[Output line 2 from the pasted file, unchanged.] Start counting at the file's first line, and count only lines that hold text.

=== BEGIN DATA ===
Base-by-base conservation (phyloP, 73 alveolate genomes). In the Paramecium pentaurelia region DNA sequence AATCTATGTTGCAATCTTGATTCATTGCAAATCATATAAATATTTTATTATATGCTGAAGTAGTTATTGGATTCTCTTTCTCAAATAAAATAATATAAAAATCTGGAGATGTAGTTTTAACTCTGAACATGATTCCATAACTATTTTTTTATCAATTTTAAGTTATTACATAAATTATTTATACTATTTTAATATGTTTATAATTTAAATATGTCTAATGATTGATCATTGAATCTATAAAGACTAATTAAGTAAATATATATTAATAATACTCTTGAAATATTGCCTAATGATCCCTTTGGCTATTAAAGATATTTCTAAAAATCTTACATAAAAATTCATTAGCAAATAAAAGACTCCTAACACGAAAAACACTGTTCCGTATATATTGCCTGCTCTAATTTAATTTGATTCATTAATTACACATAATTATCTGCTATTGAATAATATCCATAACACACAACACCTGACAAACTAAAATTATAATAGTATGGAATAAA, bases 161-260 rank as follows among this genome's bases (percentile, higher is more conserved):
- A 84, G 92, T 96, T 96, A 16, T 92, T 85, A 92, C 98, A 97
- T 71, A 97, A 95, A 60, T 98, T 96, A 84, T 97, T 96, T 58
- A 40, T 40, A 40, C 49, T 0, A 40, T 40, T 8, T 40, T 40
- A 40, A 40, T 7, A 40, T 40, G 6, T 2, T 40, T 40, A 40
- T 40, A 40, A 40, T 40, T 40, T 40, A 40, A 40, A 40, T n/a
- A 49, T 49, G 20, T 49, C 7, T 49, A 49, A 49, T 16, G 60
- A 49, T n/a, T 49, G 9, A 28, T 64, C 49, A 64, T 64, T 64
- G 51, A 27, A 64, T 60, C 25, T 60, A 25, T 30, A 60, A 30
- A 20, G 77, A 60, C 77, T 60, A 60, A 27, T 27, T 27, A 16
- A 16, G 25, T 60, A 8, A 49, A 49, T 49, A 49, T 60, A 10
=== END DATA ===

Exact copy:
- A 84, G 92, T 96, T 96, A 16, T 92, T 85, A 92, C 98, A 97